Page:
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Mr. Byrne: There is an existing target on reducing inequalities in infant mortality. It aims at reducing the differences in infant mortality rates between children from different socio-economic groups. We have no plans to add further national targets in this area.
Norman Baker: To ask the Secretary of State for International Development what steps his Department is taking to ensure that the needs of indigenous peoples in Brazil are not compromised by the destruction of tropical rainforests. 
Mr. Thomas: The UK has committed £16 million to the £186 million multi-donor Pilot Programme for the Preservation of Brazilian Rain Forests. Part of DFID's support is provided through a trust fund managed by the World Bank and part as directly managed projects.
Through the trust fund, the UK has supported the Integrated Project for Protection of Indigenous Peoples and Lands of Legal Amazonia (PPTAL). This project, which started in 1996, helps to validate and register lands claimed by indigenous peoples through physical demarcation within the rain forest so that they can be used and protected by indigenous communities. So far a total of 35 million hectares have been demarcated (the size of the UK, Ireland and the Netherlands).
In addition, DFID supports the Indigenous Peoples Demonstration Projects, another component of the multilateral Pilot Programme for the Preservation of the Brazilian Rain Forests, in partnership with the Ministry of Environment. This programme supports activities that aim at strengthening indigenous peoples' organisations throughout Amazonia to negotiate for and manage better services for their communities. Specifically the programme provides funds and technical assistance to help preserve indigenous cultures, protect indigenous lands against encroachment from outsiders, and provide opportunities for economic development. Indigenous leaders are being trained and supported to promote their rights and entitlements to basic services, and to develop a network among themselves that can strengthen social cohesion in Amazon communities. The programme, also supported by German financial and technical assistance, helps to facilitate these new relationships with central and local governments.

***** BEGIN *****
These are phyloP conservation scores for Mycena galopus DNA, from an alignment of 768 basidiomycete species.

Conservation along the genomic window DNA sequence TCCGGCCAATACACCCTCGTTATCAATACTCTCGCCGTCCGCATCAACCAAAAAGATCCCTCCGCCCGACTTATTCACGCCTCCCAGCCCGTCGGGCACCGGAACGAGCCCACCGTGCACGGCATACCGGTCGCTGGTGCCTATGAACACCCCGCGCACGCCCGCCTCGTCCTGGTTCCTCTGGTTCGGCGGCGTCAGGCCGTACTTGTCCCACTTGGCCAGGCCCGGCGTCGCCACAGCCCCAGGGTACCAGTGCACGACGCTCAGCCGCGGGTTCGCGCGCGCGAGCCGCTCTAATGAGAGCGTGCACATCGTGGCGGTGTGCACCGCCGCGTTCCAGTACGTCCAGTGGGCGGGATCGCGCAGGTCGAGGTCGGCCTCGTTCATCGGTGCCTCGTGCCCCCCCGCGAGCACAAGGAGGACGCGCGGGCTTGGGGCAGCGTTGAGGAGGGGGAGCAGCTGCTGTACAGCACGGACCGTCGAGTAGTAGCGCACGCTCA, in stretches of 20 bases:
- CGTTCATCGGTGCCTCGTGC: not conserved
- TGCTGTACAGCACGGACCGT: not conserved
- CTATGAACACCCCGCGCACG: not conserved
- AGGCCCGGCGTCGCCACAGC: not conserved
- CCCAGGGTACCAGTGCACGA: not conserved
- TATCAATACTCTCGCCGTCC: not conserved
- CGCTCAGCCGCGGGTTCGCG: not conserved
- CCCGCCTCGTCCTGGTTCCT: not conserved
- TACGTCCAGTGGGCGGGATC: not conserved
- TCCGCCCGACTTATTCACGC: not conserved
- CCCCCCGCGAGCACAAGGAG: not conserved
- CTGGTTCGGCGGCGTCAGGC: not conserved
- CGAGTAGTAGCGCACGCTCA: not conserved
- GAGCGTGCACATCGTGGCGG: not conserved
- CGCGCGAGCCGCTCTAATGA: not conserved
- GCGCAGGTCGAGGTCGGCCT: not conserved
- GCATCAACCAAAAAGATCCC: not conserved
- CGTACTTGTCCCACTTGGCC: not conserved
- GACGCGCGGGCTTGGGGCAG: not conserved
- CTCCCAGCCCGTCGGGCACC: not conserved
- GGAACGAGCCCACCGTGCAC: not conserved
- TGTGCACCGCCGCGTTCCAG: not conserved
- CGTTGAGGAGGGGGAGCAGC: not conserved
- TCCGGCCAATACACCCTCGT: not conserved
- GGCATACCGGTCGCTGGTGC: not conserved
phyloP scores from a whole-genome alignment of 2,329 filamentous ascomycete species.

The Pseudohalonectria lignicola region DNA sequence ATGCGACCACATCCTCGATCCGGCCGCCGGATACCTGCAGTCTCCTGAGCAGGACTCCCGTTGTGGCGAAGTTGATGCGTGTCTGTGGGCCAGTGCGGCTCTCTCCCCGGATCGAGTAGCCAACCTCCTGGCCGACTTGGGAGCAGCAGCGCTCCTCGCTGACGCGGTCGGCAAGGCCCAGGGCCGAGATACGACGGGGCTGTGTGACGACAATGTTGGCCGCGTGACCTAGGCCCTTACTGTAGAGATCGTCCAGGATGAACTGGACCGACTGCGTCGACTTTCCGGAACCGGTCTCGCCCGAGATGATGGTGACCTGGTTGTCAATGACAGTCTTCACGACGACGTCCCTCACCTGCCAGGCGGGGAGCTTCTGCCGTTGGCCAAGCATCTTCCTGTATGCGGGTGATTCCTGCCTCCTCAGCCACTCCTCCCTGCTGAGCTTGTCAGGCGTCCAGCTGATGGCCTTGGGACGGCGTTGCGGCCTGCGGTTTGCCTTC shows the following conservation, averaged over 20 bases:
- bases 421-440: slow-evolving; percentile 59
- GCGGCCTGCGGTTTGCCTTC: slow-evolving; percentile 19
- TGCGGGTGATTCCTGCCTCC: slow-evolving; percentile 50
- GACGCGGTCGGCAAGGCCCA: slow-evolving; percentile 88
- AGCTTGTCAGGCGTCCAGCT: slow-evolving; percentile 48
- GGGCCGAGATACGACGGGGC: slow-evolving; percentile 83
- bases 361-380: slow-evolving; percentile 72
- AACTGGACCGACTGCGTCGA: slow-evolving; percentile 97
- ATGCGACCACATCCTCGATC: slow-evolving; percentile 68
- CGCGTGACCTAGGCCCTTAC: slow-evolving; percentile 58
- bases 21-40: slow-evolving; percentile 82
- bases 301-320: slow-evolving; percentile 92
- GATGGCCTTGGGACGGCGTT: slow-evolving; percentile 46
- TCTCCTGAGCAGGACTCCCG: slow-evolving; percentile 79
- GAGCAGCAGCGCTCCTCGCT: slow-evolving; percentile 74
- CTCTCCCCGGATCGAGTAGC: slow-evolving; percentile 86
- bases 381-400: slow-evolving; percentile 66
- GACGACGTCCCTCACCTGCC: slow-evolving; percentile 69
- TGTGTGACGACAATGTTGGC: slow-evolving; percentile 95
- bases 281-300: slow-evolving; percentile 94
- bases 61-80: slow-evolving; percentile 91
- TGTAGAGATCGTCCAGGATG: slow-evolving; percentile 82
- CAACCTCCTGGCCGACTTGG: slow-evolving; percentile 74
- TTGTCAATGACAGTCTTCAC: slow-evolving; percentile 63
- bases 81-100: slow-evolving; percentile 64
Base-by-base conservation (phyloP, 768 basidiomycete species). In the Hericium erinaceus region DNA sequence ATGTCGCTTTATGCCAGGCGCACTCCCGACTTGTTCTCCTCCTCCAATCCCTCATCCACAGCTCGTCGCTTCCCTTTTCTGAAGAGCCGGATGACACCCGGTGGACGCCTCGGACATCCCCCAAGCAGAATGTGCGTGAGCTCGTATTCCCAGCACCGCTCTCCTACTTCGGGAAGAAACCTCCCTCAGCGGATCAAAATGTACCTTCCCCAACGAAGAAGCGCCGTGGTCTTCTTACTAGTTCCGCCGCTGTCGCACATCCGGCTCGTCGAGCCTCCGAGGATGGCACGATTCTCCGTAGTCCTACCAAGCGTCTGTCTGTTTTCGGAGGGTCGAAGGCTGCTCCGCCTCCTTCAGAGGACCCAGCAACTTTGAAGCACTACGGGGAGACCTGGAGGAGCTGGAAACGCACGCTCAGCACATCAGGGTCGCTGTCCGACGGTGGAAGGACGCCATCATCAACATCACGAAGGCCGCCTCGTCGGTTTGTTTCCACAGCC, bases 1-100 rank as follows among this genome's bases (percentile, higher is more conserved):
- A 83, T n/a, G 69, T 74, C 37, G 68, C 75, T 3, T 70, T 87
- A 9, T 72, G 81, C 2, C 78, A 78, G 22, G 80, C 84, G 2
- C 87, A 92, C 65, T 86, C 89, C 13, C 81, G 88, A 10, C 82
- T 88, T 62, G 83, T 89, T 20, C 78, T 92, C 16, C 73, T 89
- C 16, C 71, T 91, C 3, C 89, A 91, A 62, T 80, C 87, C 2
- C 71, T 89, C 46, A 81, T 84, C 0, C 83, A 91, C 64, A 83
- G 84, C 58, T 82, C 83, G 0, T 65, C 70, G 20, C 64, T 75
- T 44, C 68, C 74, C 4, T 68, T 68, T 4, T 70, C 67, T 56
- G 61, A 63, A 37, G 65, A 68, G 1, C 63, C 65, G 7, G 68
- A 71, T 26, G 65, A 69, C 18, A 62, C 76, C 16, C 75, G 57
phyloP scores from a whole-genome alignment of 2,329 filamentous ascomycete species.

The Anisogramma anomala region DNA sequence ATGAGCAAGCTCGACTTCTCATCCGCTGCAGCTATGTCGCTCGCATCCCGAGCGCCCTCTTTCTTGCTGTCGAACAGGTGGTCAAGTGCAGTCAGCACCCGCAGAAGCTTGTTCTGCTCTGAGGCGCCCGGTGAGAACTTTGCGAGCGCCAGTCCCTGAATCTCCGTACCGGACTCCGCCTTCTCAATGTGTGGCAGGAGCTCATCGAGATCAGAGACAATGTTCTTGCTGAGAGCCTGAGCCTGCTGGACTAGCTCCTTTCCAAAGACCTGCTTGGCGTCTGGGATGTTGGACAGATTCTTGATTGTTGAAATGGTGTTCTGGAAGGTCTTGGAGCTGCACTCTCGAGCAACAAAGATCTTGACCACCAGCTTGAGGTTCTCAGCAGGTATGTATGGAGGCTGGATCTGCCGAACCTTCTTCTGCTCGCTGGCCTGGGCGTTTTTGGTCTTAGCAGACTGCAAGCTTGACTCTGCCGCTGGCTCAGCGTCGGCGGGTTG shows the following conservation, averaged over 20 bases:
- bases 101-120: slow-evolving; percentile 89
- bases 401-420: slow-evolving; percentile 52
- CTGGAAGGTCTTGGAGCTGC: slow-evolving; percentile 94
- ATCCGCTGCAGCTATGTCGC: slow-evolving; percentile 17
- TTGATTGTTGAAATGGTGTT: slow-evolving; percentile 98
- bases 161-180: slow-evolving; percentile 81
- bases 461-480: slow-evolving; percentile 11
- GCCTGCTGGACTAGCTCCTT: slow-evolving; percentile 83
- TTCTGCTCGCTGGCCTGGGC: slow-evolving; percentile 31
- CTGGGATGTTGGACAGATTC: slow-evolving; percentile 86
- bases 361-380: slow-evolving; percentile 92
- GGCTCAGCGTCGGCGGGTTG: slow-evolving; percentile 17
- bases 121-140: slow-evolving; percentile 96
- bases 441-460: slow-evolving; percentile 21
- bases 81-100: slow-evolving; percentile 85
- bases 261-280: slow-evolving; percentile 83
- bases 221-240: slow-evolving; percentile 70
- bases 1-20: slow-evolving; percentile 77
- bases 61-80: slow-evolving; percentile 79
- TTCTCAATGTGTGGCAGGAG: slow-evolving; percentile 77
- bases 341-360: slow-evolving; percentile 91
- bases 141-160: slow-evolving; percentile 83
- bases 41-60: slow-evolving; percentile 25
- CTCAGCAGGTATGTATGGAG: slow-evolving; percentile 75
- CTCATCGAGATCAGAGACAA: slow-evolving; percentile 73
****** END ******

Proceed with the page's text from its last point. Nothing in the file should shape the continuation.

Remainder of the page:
Brazil has reduced the rate of HIV infections since 1997 and there has been a relative stabilisation of the epidemic has been observed. Current
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estimates indicate that about 650,000 people in the 1549 age group of the population are infected. HIV/AIDS is prevalent in all regions of the country but has spread beyond groups at particular risk such as men who have sex with men and injecting drug users. Heterosexual transmission is now responsible for a growing share of HIV infections, with women increasingly affected. Data indicate that risk increases with illiteracy, low levels of education, and poor environments such as urban slums. Although national HIV prevalence among pregnant women has remained stable at below 1 per cent. for the past five years, considerably higher levelsup to 6 per cent.have been found in some states.
The role of injecting drug use in Brazil's epidemic remains significant. In some areas, drug users constitute at least half of the AIDS cases reported by state Ministries of Health. Harm reduction programmes have been associated with a steep drop in HIV prevalence among injecting drug users in recent yearsby 40 per cent. in some cities such as Salvador in the poorer north of the country. In the south of the country, however, rates remain high suggesting that prevention programmes need to continue to target injecting drug users.